Visual Thinking

February 19th, 2013

By Crystal Rainey and Paz Mercado

One of the challenges of teaching nowadays is to keep our students consistently engaged in the classroom environment. With modern technology and today’s push button era our students find a void in skills used to think critically and and analyze. We, as educators, have to create an environment and approach to develop and foster students’ thinking. North Broward Preparatory School, one of our Meritas Schools, spearheaded “Creating a Culture of Thinking in Our Classroom and Schools,” a conference on Visible Thinking. This was inspired by the Harvard Graduate School of Education’s Project Zero led by Ron Ritchhart. We were fortunate to attend a 3-day immersion style forum to familiarize ourselves with visual thinking and its structured critical thinking routines. Some of the objectives of this event included:

  • Tools and opportunities for critical thinking instruction, reflective, proactive, and collaborative learning and teaching
  • The characteristics of a thinking-centered learning environment
  • Thinking Dispositions, Thinking Routines, and Visible Thinking

The three days we spent in North Broward Prep School inspired us to be more reflective of how we teach. When we returned to our own classrooms, we started applying and implementing some of the thinking routines we learned in the conference.

The third graders started with the “See-Think-Wonder” visual thinking routine as a tool to introduce a new story, Boss of the Plains by Laurie Carlson. This routine involves looking at an image or object. The students were asked the following questions:

  • What do you see?
  • What do you think is going on?
  • What does it make you wonder?

Introducing this routine before reading the story helped them generate ideas as to what the story was about. With continued practice of this routine, student’s ability to be more observant and reflective will increase.

After reading the story, the students practiced the “Word-Phrase-Sentence” routine. This is a routine for “essence capturing” and exploring the meaning of text from a variety of personal viewpoints. Students chose a word, a phrase, and a sentence from a page that they thought best described the main idea of the selection.

As a culminating activity, students created a reflective painting to illustrate the main idea of the passage. The experience of these different routines continued to arouse the interest of the students.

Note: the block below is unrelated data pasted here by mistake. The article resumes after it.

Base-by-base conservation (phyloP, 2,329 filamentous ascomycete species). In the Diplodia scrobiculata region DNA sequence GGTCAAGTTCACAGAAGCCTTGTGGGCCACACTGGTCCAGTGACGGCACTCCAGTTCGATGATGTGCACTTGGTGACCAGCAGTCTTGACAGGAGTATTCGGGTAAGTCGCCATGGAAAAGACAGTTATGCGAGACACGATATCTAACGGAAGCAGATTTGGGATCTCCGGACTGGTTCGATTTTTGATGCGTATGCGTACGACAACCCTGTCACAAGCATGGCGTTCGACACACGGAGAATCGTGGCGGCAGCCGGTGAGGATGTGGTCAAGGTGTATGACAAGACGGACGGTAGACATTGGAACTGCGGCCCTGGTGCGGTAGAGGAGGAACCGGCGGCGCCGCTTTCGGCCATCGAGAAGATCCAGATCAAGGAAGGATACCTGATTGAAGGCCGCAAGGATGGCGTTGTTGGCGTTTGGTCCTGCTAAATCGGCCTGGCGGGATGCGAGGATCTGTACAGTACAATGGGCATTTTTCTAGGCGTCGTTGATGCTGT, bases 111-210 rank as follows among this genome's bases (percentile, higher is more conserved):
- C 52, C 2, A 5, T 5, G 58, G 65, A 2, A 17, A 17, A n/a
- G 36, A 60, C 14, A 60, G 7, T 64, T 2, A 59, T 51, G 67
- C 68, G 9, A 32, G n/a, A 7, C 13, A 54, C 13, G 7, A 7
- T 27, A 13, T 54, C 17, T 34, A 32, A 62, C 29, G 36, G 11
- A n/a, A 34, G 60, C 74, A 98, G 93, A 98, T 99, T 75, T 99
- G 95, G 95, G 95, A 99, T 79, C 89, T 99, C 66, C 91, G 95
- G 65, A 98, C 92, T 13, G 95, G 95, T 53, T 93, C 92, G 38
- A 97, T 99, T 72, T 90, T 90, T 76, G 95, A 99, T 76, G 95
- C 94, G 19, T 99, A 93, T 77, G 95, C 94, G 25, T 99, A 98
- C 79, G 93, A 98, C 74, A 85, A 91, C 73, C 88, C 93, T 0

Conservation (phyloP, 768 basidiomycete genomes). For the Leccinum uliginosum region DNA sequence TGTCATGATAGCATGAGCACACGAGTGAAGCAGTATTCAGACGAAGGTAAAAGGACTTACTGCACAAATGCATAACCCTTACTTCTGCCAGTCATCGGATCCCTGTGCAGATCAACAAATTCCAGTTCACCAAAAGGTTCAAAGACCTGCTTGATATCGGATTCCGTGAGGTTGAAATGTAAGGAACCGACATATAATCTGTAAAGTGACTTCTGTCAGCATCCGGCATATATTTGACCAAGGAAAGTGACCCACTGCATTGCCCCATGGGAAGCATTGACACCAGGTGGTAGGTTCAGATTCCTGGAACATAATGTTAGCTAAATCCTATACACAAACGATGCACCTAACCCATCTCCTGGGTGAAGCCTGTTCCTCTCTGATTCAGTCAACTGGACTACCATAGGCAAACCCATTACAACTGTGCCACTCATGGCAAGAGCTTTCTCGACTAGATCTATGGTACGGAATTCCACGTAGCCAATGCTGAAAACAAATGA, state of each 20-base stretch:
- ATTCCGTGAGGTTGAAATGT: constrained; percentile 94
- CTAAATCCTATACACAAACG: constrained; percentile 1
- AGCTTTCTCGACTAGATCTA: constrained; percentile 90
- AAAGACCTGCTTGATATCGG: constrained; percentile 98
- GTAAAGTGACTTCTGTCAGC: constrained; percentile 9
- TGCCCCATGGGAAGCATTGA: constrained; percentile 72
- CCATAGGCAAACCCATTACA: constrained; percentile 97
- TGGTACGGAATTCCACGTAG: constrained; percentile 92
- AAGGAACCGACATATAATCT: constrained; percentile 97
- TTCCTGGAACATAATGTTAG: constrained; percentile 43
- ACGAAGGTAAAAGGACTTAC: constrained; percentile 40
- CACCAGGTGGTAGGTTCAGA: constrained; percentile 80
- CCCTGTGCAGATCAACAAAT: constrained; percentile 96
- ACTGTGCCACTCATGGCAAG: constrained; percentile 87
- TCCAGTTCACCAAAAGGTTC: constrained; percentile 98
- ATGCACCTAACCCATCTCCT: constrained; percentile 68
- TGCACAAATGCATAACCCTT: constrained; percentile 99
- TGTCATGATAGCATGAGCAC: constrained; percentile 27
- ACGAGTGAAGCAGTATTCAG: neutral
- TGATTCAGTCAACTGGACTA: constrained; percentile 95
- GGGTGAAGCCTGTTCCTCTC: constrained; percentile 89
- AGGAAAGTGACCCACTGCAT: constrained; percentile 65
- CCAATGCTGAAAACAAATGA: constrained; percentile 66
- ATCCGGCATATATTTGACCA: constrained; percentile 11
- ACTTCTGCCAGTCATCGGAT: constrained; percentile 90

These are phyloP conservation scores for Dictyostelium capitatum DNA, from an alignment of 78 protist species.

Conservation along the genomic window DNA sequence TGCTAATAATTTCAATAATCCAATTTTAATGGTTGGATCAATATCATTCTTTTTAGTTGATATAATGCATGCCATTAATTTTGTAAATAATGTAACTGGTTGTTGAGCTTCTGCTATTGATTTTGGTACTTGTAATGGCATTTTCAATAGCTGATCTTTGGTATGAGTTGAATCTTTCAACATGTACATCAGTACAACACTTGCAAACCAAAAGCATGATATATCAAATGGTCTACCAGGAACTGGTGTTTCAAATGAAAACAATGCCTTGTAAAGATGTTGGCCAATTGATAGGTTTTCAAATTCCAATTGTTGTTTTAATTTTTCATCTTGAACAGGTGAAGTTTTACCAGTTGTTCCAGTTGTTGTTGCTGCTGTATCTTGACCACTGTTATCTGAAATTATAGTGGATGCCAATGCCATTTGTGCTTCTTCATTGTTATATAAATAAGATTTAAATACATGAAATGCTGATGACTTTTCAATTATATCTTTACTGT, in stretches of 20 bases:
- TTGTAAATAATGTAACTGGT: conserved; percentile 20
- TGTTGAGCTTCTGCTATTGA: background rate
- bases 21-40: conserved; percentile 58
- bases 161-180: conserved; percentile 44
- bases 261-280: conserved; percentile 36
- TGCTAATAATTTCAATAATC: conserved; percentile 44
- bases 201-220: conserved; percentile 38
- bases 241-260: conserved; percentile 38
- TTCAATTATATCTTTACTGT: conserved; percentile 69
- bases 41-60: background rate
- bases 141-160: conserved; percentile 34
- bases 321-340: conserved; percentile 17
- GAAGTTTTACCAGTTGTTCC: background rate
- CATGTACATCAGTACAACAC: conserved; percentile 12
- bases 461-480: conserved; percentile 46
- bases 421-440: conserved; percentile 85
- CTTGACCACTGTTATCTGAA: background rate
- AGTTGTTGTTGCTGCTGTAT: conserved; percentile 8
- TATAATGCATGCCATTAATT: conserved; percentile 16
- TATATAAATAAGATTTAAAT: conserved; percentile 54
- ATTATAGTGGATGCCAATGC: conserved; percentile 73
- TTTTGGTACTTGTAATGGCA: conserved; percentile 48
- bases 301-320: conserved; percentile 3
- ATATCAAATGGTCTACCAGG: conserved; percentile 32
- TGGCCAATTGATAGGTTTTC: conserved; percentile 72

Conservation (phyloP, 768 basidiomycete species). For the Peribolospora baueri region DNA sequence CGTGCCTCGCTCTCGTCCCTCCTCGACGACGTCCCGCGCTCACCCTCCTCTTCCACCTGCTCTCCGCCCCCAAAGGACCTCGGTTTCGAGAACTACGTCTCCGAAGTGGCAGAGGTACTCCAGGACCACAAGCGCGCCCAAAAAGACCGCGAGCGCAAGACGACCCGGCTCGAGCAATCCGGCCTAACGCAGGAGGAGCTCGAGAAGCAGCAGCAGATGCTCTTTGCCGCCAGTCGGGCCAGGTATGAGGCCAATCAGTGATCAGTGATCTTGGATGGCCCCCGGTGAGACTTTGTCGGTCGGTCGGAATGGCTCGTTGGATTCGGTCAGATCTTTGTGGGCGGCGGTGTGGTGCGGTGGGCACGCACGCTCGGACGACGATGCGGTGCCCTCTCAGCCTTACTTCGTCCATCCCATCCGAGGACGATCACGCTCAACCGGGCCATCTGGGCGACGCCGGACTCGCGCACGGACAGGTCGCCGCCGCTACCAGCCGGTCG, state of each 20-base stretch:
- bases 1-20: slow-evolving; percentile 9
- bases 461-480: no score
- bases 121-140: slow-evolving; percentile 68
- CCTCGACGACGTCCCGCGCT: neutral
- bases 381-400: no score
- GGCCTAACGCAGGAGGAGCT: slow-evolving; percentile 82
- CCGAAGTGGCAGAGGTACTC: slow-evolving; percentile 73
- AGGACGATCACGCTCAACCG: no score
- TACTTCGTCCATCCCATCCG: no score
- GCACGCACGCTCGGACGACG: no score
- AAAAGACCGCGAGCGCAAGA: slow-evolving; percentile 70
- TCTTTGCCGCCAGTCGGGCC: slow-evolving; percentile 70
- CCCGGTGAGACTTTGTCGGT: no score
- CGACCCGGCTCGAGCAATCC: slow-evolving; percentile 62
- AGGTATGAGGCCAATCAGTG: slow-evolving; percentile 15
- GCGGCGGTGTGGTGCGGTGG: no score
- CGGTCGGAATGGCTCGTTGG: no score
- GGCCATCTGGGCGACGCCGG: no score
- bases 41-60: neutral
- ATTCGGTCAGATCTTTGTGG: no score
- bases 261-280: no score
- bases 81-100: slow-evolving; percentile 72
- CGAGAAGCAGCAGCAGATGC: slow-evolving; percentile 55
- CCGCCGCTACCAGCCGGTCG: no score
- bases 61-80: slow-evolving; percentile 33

The kindergarten team has begun working with a routine called “I used to think.., Now I know…..” In this critical thinking activity the students are introduced to a new story and are only shown the picture of the front cover. The picture is discussed in detail as a class. Then the students write a sentence about what they think the story will be about based on their limited exposure to material. Their responses are displayed on chart paper for all to see during the duration of the lesson. At the end of the lesson, students add to the chart by writing sentences about what they have learned. This has really helped the kindergarten students to reflect on their thinking and what changed their thoughts about the story. Student participation has increased to nearly 100% when using this routine. Students look forward to the opportunity to share their thoughts and to be included as an equal in the classroom setting.

Overall the energy of the conference was contagious and we are enthusiastic about sharing our experiences and knowledge of Visual thinking! The excitement has carried over to H.I.S. Many teachers are experimenting with these routines and are engaging their students in new hands on ways. Please stop by Mrs. Mercado or Ms. Rainey’s class to see samples of the student’s work, and make sure to be on the lookout for more examples of visual thinking from H.I.S. students.



Making Thinking Visible by Ron Ritchahart, Mark Church, and Karin Morrison


This entry was posted on Tuesday, February 19th, 2013 at 7:50 pm and is filed under Academics. You can follow any responses to this entry through the RSS 2.0 feed. You can leave a response, or trackback from your own site.


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